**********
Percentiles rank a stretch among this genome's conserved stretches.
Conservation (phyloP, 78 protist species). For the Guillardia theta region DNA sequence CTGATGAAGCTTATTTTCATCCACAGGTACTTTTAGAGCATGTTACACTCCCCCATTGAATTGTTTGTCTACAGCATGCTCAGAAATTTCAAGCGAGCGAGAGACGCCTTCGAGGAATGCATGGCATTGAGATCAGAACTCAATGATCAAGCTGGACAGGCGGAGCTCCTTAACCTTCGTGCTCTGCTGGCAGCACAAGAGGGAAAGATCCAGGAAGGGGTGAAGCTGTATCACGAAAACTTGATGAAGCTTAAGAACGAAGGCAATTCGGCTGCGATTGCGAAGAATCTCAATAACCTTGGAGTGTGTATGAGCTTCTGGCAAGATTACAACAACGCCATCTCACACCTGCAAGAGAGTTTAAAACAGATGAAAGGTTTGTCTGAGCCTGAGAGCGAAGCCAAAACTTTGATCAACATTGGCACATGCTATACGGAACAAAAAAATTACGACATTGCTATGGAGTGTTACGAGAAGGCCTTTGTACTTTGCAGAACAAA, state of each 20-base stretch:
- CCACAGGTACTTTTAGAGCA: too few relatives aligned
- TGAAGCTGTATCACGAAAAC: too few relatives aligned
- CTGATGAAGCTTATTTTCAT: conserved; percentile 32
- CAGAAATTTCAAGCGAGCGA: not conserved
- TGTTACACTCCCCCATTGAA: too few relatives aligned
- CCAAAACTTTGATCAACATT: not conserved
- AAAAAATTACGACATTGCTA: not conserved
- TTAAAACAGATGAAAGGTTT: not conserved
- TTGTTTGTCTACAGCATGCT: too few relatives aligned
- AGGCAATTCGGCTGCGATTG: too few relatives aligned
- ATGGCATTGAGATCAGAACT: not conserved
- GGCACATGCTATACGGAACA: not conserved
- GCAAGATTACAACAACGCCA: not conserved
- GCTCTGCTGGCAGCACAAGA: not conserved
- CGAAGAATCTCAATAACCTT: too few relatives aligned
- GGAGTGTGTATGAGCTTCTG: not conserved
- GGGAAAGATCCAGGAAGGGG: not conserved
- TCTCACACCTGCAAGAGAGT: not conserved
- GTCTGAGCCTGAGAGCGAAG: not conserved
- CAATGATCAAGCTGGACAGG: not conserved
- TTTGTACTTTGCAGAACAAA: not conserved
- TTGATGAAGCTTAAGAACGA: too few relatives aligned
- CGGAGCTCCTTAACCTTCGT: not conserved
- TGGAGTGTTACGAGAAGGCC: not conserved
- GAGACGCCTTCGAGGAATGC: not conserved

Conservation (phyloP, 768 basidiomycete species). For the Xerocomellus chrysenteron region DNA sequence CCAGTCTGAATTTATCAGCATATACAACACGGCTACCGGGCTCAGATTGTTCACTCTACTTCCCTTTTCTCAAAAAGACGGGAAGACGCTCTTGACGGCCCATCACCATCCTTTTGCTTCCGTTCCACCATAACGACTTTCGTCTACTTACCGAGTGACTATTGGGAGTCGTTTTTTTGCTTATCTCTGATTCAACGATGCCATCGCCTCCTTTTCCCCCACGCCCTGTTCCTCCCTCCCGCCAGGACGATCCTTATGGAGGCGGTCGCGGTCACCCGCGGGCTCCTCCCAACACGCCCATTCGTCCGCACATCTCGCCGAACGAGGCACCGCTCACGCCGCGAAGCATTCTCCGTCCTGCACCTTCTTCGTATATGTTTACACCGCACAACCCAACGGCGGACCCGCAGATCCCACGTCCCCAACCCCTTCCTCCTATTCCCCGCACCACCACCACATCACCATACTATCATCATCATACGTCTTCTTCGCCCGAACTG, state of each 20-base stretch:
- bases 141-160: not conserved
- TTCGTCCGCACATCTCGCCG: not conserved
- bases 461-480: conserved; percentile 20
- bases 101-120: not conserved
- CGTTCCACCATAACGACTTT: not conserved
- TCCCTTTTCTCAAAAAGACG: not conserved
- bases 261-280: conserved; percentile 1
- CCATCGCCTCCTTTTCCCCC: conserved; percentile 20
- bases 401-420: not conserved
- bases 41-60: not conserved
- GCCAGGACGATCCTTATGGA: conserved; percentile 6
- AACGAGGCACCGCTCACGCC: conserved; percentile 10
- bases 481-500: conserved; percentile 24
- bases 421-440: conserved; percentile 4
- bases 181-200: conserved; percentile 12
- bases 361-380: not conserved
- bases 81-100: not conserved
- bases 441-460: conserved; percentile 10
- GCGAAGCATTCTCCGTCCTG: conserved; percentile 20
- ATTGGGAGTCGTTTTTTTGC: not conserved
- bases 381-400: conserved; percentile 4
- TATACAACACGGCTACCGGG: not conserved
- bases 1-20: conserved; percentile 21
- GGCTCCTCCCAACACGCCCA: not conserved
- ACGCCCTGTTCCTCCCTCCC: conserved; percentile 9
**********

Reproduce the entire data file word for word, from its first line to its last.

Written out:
Percentiles rank a stretch among this genome's conserved stretches.
Conservation (phyloP, 78 protist species). For the Guillardia theta region DNA sequence CTGATGAAGCTTATTTTCATCCACAGGTACTTTTAGAGCATGTTACACTCCCCCATTGAATTGTTTGTCTACAGCATGCTCAGAAATTTCAAGCGAGCGAGAGACGCCTTCGAGGAATGCATGGCATTGAGATCAGAACTCAATGATCAAGCTGGACAGGCGGAGCTCCTTAACCTTCGTGCTCTGCTGGCAGCACAAGAGGGAAAGATCCAGGAAGGGGTGAAGCTGTATCACGAAAACTTGATGAAGCTTAAGAACGAAGGCAATTCGGCTGCGATTGCGAAGAATCTCAATAACCTTGGAGTGTGTATGAGCTTCTGGCAAGATTACAACAACGCCATCTCACACCTGCAAGAGAGTTTAAAACAGATGAAAGGTTTGTCTGAGCCTGAGAGCGAAGCCAAAACTTTGATCAACATTGGCACATGCTATACGGAACAAAAAAATTACGACATTGCTATGGAGTGTTACGAGAAGGCCTTTGTACTTTGCAGAACAAA, state of each 20-base stretch:
- CCACAGGTACTTTTAGAGCA: too few relatives aligned
- TGAAGCTGTATCACGAAAAC: too few relatives aligned
- CTGATGAAGCTTATTTTCAT: conserved; percentile 32
- CAGAAATTTCAAGCGAGCGA: not conserved
- TGTTACACTCCCCCATTGAA: too few relatives aligned
- CCAAAACTTTGATCAACATT: not conserved
- AAAAAATTACGACATTGCTA: not conserved
- TTAAAACAGATGAAAGGTTT: not conserved
- TTGTTTGTCTACAGCATGCT: too few relatives aligned
- AGGCAATTCGGCTGCGATTG: too few relatives aligned
- ATGGCATTGAGATCAGAACT: not conserved
- GGCACATGCTATACGGAACA: not conserved
- GCAAGATTACAACAACGCCA: not conserved
- GCTCTGCTGGCAGCACAAGA: not conserved
- CGAAGAATCTCAATAACCTT: too few relatives aligned
- GGAGTGTGTATGAGCTTCTG: not conserved
- GGGAAAGATCCAGGAAGGGG: not conserved
- TCTCACACCTGCAAGAGAGT: not conserved
- GTCTGAGCCTGAGAGCGAAG: not conserved
- CAATGATCAAGCTGGACAGG: not conserved
- TTTGTACTTTGCAGAACAAA: not conserved
- TTGATGAAGCTTAAGAACGA: too few relatives aligned
- CGGAGCTCCTTAACCTTCGT: not conserved
- TGGAGTGTTACGAGAAGGCC: not conserved
- GAGACGCCTTCGAGGAATGC: not conserved

Conservation (phyloP, 768 basidiomycete species). For the Xerocomellus chrysenteron region DNA sequence CCAGTCTGAATTTATCAGCATATACAACACGGCTACCGGGCTCAGATTGTTCACTCTACTTCCCTTTTCTCAAAAAGACGGGAAGACGCTCTTGACGGCCCATCACCATCCTTTTGCTTCCGTTCCACCATAACGACTTTCGTCTACTTACCGAGTGACTATTGGGAGTCGTTTTTTTGCTTATCTCTGATTCAACGATGCCATCGCCTCCTTTTCCCCCACGCCCTGTTCCTCCCTCCCGCCAGGACGATCCTTATGGAGGCGGTCGCGGTCACCCGCGGGCTCCTCCCAACACGCCCATTCGTCCGCACATCTCGCCGAACGAGGCACCGCTCACGCCGCGAAGCATTCTCCGTCCTGCACCTTCTTCGTATATGTTTACACCGCACAACCCAACGGCGGACCCGCAGATCCCACGTCCCCAACCCCTTCCTCCTATTCCCCGCACCACCACCACATCACCATACTATCATCATCATACGTCTTCTTCGCCCGAACTG, state of each 20-base stretch:
- bases 141-160: not conserved
- TTCGTCCGCACATCTCGCCG: not conserved
- bases 461-480: conserved; percentile 20
- bases 101-120: not conserved
- CGTTCCACCATAACGACTTT: not conserved
- TCCCTTTTCTCAAAAAGACG: not conserved
- bases 261-280: conserved; percentile 1
- CCATCGCCTCCTTTTCCCCC: conserved; percentile 20
- bases 401-420: not conserved
- bases 41-60: not conserved
- GCCAGGACGATCCTTATGGA: conserved; percentile 6
- AACGAGGCACCGCTCACGCC: conserved; percentile 10
- bases 481-500: conserved; percentile 24
- bases 421-440: conserved; percentile 4
- bases 181-200: conserved; percentile 12
- bases 361-380: not conserved
- bases 81-100: not conserved
- bases 441-460: conserved; percentile 10
- GCGAAGCATTCTCCGTCCTG: conserved; percentile 20
- ATTGGGAGTCGTTTTTTTGC: not conserved
- bases 381-400: conserved; percentile 4
- TATACAACACGGCTACCGGG: not conserved
- bases 1-20: conserved; percentile 21
- GGCTCCTCCCAACACGCCCA: not conserved
- ACGCCCTGTTCCTCCCTCCC: conserved; percentile 9